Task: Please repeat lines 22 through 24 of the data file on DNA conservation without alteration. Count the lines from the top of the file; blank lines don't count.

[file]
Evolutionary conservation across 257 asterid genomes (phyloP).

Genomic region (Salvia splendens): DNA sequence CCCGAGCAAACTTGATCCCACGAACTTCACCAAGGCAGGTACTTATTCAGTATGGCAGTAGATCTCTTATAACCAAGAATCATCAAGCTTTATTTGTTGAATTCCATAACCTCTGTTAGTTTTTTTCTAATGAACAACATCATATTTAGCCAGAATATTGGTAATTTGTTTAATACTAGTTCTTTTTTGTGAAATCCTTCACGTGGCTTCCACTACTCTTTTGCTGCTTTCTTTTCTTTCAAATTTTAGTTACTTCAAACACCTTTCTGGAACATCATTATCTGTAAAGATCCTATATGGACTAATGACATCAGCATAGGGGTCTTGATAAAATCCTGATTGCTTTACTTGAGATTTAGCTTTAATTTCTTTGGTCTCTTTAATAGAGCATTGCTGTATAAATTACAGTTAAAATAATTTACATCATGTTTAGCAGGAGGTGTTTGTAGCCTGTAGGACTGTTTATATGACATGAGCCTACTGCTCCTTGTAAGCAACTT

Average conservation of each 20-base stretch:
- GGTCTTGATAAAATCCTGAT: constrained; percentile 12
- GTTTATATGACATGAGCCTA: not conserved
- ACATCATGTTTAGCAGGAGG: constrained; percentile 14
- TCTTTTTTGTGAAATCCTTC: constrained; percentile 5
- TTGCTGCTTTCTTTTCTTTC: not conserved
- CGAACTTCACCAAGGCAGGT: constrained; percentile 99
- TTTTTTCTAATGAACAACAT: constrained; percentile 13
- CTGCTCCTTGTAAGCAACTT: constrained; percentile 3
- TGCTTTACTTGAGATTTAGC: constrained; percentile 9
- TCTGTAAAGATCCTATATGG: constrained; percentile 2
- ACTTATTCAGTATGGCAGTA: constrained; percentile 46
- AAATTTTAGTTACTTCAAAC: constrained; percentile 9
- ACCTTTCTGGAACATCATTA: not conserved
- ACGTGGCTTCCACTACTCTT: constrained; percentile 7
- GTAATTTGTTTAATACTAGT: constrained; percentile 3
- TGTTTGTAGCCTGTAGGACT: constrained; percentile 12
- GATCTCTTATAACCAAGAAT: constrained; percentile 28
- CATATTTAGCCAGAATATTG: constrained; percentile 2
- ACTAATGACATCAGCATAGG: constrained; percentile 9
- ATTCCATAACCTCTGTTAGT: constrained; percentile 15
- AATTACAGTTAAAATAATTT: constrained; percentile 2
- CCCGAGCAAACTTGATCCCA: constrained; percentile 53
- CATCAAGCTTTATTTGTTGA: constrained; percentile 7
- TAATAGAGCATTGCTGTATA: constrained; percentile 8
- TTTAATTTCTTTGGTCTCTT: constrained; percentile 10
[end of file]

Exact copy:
- ACTAATGACATCAGCATAGG: constrained; percentile 9
- ATTCCATAACCTCTGTTAGT: constrained; percentile 15
- AATTACAGTTAAAATAATTT: constrained; percentile 2